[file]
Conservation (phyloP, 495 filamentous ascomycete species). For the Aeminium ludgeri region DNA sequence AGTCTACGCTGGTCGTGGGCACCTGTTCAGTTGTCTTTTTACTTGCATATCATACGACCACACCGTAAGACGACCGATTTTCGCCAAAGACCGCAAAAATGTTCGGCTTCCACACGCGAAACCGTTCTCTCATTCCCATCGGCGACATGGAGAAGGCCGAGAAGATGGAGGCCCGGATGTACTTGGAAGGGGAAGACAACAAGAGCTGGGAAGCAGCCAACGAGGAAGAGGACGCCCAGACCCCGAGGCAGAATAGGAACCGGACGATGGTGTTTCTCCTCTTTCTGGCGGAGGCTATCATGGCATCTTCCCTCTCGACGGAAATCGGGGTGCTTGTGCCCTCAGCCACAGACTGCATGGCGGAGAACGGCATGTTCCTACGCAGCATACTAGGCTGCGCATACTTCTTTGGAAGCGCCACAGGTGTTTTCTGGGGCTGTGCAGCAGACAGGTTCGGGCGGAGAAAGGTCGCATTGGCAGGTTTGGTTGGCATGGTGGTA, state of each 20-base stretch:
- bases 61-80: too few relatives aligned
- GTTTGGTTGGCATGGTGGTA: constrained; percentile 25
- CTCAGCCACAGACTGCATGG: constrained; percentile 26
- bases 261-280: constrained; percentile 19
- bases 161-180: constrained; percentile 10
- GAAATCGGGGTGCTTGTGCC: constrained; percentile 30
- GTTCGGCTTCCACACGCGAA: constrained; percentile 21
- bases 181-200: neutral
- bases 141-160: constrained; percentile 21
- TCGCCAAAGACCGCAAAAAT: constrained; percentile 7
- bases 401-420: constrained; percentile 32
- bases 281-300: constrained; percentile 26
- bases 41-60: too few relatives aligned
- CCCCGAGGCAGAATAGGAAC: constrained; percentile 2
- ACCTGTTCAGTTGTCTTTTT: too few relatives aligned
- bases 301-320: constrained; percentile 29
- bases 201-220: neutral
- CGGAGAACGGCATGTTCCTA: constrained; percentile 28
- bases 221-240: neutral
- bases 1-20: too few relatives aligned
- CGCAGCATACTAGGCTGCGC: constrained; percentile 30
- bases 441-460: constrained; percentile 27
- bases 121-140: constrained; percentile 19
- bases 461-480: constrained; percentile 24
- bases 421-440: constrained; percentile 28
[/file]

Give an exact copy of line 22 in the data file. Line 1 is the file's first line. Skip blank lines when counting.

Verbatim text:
- CGCAGCATACTAGGCTGCGC: constrained; percentile 30